Having spent upwards of $11 billion to acquire its rivals, Macy's is struggling to get the shoppers back into their Chicago stores. No, they're not about to restore the old name of Marshall Field and Company. They've stubbornly committed to the re-branding and they won't go back.
How will they get people to set foot in the flagship store on State Street? It doesn't help that the city's Health Department had to shut down the lower level food court for a few days, citing a fruit fly infestation and leaking plumbing. Those who might have wandered the aisles on their lunch break, after grabbing a quick sandwich, will not be keen to return and wonder what they might be putting into their stomachs besides the tuna salad and bread.
As if that were not enough, a man chose to commit suicide the other night by jumping to his death from an eighth floor balcony. When the Field family built the original store, they copied the lay-out of Galeries Lafayette in Paris, with its full height atrium and open balconies overlooking the ground floor. There's even a Tiffany mosaic ceiling in the Chicago store, doing a splendid job of reproducing the French shopping experience. Unfortunately, the soaring space became the venue for one desperate individual's plunge, and that alone will spook a few potential clients.
The most damaging incident, however, could well be Macy's plan to bring the commission schedules of the former Fields employees into line with New York City. It amounts to a pay cut, and it's due to hit shortly before the holiday shopping season. Those who wish to bolt will be given a severance package.
Imagine shopping in a store where the employees are miserable, grousing about management, and feeling rather strongly that putting in any effort to serve you is contrary to their interests. You'd not be shopping there long, especially if you couldn't find something straight away and had to ask someone -- someone who couldn't give a toss if you found what you wanted.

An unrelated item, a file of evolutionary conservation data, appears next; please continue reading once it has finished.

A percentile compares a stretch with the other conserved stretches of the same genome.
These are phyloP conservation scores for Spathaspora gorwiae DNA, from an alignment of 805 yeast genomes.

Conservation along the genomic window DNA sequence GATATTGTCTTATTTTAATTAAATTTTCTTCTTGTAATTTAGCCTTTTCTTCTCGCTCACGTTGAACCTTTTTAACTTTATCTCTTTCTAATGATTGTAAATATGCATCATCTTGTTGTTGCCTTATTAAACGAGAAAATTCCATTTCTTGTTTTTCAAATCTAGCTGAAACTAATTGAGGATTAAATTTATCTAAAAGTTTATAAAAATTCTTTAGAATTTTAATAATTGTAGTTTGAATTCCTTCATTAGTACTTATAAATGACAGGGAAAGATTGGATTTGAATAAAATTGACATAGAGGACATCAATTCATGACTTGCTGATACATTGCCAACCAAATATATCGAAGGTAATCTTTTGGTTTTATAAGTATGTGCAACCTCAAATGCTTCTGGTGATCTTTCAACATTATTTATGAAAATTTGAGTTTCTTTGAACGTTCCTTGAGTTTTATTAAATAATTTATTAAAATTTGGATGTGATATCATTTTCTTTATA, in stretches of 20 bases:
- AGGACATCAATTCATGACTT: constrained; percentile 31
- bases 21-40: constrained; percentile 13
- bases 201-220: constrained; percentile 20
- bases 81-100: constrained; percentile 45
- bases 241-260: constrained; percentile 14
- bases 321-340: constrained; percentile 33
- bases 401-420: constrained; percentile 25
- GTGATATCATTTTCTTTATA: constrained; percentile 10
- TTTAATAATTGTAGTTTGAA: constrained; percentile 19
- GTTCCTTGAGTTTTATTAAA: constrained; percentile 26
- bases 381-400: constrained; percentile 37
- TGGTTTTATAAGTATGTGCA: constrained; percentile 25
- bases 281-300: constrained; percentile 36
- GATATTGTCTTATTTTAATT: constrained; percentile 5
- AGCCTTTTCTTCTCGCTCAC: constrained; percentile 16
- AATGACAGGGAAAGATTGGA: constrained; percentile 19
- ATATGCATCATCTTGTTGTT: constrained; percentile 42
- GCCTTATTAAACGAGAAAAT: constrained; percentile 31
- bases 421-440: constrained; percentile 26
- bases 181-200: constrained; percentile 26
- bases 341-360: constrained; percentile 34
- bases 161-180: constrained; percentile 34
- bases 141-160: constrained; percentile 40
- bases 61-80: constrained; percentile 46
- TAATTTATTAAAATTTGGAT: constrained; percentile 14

There'll be Martha Stewart galore, in an effort to attract shoppers. The problem is, the average consumer is aware that Martha Stewart lent her name to a line of products at K-Mart, which is a notch down the quality ladder from Wal-Mart. She's to decorate the famous Christmas tree in the Walnut Room, a quintessential Chicago icon, but the tree was always lavish, not cut-rate.
In a bid to tweak the emotions of Chicago shoppers, Macy's is going to bring back, in limited numbers, some of the old Field Gear line of apparel. It was preppy, somewhat costly, and of good quality for the price. Totally out of line with Macy's bargain basement, overpriced goods, and anyone who considers buying will examine the merchandise very carefully and critically.
The Chicago History Museum will partner with Macy's to showcase the centenary of the Tiffany ceiling and the Great Clock -- all further reminders of what was once Marshall Field and Company, a Chicago classic, the vendors to the carriage trade. It was elegance and grandeur in all its Arts and Crafts decor, giving the ladies what they wanted rather than what some buyers in New York City determined they should want. To promote something that has been lost does not have the makings of a sound business strategy, not when you're the company that did away with it in the first place and the shoppers have yet to forgive you.
But it's too late to reintroduce an old line and bask in past glories. Macy's has already made its first impression, and judging by the lack of feet in the store aisles, it was a rather bad impression. Macy's CEO Terry Lundgren wants to re-invent the department store, but he's going about it in a rather dangerous manner. Cut the wages of the employees, the very people who will complain to their neighbors who will pass the word about Macy's stinginess? If Macy's wanted to add fuel to the boycott fire, they're doing a remarkable job. It's an ongoing case of not knowing the market at all, and then wondering why Chicago shoppers don't meet expectations.